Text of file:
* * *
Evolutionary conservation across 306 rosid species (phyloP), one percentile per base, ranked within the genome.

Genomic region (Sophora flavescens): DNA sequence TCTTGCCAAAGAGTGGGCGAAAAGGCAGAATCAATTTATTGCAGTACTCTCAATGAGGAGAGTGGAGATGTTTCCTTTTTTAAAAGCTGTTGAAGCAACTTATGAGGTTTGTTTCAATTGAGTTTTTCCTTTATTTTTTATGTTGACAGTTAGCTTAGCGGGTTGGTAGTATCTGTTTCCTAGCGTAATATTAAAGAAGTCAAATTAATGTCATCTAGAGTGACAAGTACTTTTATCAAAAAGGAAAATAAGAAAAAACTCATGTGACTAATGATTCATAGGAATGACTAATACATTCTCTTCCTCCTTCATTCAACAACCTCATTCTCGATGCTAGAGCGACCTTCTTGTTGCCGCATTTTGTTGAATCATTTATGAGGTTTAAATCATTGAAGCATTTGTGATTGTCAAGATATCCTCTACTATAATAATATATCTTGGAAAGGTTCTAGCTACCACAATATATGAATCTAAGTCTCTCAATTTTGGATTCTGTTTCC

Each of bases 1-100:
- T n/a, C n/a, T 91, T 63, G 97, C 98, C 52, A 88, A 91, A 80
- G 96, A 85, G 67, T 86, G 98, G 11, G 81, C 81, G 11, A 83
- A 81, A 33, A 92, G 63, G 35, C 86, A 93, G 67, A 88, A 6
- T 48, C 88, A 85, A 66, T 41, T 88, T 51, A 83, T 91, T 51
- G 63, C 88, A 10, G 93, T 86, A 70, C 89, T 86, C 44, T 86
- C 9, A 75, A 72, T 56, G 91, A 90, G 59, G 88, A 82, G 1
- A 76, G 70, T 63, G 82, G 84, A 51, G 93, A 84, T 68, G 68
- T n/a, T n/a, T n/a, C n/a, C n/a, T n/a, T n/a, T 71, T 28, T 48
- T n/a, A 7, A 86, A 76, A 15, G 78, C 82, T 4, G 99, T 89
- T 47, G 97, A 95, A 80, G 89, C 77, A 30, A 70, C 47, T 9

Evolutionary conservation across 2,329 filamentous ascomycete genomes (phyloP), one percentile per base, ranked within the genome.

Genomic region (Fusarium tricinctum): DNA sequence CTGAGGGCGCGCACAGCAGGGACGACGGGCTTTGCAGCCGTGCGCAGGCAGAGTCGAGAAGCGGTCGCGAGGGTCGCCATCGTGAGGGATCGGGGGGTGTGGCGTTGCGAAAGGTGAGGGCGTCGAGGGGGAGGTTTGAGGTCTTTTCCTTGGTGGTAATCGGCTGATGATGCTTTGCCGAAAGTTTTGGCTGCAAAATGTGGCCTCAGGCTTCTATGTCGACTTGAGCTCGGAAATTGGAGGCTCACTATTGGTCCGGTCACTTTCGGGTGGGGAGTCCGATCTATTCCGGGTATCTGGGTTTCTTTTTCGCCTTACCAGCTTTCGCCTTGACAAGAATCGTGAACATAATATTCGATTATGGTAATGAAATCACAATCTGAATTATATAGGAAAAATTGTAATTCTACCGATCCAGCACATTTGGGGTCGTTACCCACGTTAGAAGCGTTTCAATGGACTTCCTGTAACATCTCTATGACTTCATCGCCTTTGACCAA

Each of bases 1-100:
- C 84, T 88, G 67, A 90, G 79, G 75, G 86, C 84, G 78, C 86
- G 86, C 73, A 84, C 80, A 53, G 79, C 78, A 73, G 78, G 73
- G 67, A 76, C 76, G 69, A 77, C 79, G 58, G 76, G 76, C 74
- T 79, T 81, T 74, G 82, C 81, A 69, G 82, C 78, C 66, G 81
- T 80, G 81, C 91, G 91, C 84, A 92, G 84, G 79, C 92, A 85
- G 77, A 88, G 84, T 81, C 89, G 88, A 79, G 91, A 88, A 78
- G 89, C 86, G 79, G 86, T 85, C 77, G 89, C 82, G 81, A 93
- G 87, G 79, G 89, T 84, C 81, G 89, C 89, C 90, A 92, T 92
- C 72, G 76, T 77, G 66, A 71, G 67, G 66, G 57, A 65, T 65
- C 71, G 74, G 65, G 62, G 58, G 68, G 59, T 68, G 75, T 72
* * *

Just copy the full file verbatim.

Evolutionary conservation across 306 rosid species (phyloP), one percentile per base, ranked within the genome.

Genomic region (Sophora flavescens): DNA sequence TCTTGCCAAAGAGTGGGCGAAAAGGCAGAATCAATTTATTGCAGTACTCTCAATGAGGAGAGTGGAGATGTTTCCTTTTTTAAAAGCTGTTGAAGCAACTTATGAGGTTTGTTTCAATTGAGTTTTTCCTTTATTTTTTATGTTGACAGTTAGCTTAGCGGGTTGGTAGTATCTGTTTCCTAGCGTAATATTAAAGAAGTCAAATTAATGTCATCTAGAGTGACAAGTACTTTTATCAAAAAGGAAAATAAGAAAAAACTCATGTGACTAATGATTCATAGGAATGACTAATACATTCTCTTCCTCCTTCATTCAACAACCTCATTCTCGATGCTAGAGCGACCTTCTTGTTGCCGCATTTTGTTGAATCATTTATGAGGTTTAAATCATTGAAGCATTTGTGATTGTCAAGATATCCTCTACTATAATAATATATCTTGGAAAGGTTCTAGCTACCACAATATATGAATCTAAGTCTCTCAATTTTGGATTCTGTTTCC

Each of bases 1-100:
- T n/a, C n/a, T 91, T 63, G 97, C 98, C 52, A 88, A 91, A 80
- G 96, A 85, G 67, T 86, G 98, G 11, G 81, C 81, G 11, A 83
- A 81, A 33, A 92, G 63, G 35, C 86, A 93, G 67, A 88, A 6
- T 48, C 88, A 85, A 66, T 41, T 88, T 51, A 83, T 91, T 51
- G 63, C 88, A 10, G 93, T 86, A 70, C 89, T 86, C 44, T 86
- C 9, A 75, A 72, T 56, G 91, A 90, G 59, G 88, A 82, G 1
- A 76, G 70, T 63, G 82, G 84, A 51, G 93, A 84, T 68, G 68
- T n/a, T n/a, T n/a, C n/a, C n/a, T n/a, T n/a, T 71, T 28, T 48
- T n/a, A 7, A 86, A 76, A 15, G 78, C 82, T 4, G 99, T 89
- T 47, G 97, A 95, A 80, G 89, C 77, A 30, A 70, C 47, T 9

Evolutionary conservation across 2,329 filamentous ascomycete genomes (phyloP), one percentile per base, ranked within the genome.

Genomic region (Fusarium tricinctum): DNA sequence CTGAGGGCGCGCACAGCAGGGACGACGGGCTTTGCAGCCGTGCGCAGGCAGAGTCGAGAAGCGGTCGCGAGGGTCGCCATCGTGAGGGATCGGGGGGTGTGGCGTTGCGAAAGGTGAGGGCGTCGAGGGGGAGGTTTGAGGTCTTTTCCTTGGTGGTAATCGGCTGATGATGCTTTGCCGAAAGTTTTGGCTGCAAAATGTGGCCTCAGGCTTCTATGTCGACTTGAGCTCGGAAATTGGAGGCTCACTATTGGTCCGGTCACTTTCGGGTGGGGAGTCCGATCTATTCCGGGTATCTGGGTTTCTTTTTCGCCTTACCAGCTTTCGCCTTGACAAGAATCGTGAACATAATATTCGATTATGGTAATGAAATCACAATCTGAATTATATAGGAAAAATTGTAATTCTACCGATCCAGCACATTTGGGGTCGTTACCCACGTTAGAAGCGTTTCAATGGACTTCCTGTAACATCTCTATGACTTCATCGCCTTTGACCAA

Each of bases 1-100:
- C 84, T 88, G 67, A 90, G 79, G 75, G 86, C 84, G 78, C 86
- G 86, C 73, A 84, C 80, A 53, G 79, C 78, A 73, G 78, G 73
- G 67, A 76, C 76, G 69, A 77, C 79, G 58, G 76, G 76, C 74
- T 79, T 81, T 74, G 82, C 81, A 69, G 82, C 78, C 66, G 81
- T 80, G 81, C 91, G 91, C 84, A 92, G 84, G 79, C 92, A 85
- G 77, A 88, G 84, T 81, C 89, G 88, A 79, G 91, A 88, A 78
- G 89, C 86, G 79, G 86, T 85, C 77, G 89, C 82, G 81, A 93
- G 87, G 79, G 89, T 84, C 81, G 89, C 89, C 90, A 92, T 92
- C 72, G 76, T 77, G 66, A 71, G 67, G 66, G 57, A 65, T 65
- C 71, G 74, G 65, G 62, G 58, G 68, G 59, T 68, G 75, T 72